A triumph of American scholarship, this massive study1 of Marcello Malpighi (1628-1694) represents an achievement truly stupendous. Actually the work comprises several monographs held together by inner logic. The central core is the embryological discoveries of Malpighi, but to make the analysis meaningful, Adelmann has constructed a vast framework. Realizing that no work can be understood apart from its environment, the author placed Malpighi in a historical context of tremendous scope and thereby contributes profoundly to our understanding of the 17th century. Since Adelmann wants the reader to have direct acquaintance with the first-hand records, he aimed to make these records "accessible and comprehensible." He presents the sources to provide "not only illumination at the focus but also a diffusion of light from it in all directions."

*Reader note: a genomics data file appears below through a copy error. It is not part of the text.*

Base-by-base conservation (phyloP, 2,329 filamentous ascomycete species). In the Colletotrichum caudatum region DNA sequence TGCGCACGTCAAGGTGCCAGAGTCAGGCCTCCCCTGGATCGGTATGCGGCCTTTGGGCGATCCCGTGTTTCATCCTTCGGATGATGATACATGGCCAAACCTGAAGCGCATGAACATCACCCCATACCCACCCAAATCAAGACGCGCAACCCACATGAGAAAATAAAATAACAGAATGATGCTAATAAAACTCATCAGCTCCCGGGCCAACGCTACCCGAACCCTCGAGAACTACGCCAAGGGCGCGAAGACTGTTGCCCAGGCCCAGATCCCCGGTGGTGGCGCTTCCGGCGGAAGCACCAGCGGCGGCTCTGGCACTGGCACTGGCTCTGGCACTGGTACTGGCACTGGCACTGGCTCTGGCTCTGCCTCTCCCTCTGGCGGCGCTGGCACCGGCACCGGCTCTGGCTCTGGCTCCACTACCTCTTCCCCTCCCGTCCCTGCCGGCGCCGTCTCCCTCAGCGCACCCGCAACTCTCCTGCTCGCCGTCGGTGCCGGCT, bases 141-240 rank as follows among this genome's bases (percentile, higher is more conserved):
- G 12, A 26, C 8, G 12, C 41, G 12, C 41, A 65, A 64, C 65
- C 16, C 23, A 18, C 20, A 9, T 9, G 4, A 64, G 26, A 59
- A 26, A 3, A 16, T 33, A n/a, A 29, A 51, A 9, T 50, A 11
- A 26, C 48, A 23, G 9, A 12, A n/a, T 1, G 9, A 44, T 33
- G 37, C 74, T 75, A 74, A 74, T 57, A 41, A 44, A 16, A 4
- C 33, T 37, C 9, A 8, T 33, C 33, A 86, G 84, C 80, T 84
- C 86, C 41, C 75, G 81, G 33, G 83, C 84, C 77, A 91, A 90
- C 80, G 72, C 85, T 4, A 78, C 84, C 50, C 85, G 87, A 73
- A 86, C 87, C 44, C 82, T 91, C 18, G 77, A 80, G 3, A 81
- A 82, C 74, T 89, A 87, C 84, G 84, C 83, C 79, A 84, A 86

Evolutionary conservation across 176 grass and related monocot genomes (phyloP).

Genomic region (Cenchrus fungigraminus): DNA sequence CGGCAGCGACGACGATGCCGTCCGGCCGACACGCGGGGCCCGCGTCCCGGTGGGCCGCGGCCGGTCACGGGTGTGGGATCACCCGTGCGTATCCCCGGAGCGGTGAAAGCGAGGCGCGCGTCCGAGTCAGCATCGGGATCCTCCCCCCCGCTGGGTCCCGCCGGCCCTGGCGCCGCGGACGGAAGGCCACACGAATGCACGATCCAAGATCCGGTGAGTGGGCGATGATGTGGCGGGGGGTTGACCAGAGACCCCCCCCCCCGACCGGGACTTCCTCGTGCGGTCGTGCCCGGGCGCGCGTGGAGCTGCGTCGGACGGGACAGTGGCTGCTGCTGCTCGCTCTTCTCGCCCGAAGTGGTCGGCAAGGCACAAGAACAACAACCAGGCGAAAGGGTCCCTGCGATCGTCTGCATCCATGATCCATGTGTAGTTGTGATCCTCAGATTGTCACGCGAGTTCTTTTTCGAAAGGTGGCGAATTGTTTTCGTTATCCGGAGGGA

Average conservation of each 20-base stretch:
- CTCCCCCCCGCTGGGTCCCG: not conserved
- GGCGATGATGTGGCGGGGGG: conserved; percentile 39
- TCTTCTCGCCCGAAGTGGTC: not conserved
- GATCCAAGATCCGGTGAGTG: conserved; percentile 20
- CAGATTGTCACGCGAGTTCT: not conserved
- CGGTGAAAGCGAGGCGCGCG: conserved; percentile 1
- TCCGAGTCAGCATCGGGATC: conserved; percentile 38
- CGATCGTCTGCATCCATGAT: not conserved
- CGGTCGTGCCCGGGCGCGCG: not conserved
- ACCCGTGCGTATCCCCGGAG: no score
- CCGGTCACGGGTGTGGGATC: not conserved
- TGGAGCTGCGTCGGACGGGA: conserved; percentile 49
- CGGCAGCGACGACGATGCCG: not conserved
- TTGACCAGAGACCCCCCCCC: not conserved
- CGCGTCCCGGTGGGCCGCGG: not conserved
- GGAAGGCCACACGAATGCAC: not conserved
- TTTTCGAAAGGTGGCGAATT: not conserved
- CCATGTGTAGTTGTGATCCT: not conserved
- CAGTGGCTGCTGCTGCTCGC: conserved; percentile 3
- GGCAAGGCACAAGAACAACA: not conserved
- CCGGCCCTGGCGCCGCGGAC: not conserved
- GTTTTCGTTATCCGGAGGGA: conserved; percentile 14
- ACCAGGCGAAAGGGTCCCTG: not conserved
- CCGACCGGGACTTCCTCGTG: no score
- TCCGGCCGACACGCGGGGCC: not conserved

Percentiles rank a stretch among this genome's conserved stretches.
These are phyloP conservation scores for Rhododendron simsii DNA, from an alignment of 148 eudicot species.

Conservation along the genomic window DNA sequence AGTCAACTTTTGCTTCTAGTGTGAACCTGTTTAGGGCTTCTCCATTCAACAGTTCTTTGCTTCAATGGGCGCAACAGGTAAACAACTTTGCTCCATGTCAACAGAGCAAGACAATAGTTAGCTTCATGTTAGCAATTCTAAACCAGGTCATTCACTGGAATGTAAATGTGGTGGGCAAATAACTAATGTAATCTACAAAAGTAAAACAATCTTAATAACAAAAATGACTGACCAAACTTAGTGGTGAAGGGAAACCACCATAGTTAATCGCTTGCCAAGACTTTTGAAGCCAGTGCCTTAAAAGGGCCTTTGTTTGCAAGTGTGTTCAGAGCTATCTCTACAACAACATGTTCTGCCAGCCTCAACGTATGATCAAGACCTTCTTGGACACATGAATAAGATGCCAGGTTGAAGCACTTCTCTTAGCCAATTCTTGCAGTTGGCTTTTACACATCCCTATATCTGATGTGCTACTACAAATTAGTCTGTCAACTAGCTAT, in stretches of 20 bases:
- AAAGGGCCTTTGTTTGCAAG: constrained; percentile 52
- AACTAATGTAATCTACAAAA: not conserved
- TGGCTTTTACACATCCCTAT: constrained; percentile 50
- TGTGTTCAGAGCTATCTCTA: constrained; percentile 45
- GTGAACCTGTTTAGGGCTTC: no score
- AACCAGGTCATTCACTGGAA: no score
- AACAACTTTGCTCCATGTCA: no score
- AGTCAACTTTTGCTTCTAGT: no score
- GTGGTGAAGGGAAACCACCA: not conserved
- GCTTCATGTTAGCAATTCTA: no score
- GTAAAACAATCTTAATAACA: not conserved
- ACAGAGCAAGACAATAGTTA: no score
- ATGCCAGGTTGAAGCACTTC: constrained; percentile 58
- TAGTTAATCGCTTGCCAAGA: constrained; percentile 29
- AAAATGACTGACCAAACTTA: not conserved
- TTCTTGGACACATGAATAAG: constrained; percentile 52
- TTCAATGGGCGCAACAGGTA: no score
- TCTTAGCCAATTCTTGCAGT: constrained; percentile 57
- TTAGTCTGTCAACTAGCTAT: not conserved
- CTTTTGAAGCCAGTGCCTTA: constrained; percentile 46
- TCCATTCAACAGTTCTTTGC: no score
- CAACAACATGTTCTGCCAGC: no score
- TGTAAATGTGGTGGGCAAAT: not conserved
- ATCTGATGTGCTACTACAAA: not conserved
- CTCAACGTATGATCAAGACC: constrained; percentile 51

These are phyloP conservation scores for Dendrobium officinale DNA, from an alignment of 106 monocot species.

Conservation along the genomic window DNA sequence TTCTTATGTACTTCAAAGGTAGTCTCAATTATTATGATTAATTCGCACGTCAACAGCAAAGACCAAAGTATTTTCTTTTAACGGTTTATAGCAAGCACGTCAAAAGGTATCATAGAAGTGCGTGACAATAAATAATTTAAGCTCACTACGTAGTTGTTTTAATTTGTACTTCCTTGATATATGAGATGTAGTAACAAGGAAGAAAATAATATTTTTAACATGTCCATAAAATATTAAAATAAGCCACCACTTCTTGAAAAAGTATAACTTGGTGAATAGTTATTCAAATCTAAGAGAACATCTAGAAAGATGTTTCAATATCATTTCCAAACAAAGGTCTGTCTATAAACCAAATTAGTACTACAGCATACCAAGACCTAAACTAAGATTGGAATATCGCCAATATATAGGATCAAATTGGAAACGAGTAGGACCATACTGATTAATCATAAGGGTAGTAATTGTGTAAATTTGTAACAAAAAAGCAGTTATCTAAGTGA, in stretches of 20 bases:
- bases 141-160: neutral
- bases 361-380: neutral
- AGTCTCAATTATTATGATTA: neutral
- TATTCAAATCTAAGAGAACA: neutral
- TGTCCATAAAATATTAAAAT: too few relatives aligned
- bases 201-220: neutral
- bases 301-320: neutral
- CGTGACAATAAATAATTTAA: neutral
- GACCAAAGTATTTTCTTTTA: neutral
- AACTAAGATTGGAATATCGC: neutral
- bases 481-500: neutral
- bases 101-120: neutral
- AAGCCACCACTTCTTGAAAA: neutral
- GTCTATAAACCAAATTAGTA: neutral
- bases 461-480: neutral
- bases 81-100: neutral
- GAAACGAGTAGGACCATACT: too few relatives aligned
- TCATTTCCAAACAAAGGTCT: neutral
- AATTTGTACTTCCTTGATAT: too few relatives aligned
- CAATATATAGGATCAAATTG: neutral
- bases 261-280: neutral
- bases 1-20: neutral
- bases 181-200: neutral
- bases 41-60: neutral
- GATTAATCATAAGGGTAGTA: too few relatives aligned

To achieve his goal Adelmann has combed virtually every record which bears on the life of Malpighi— his published works and those of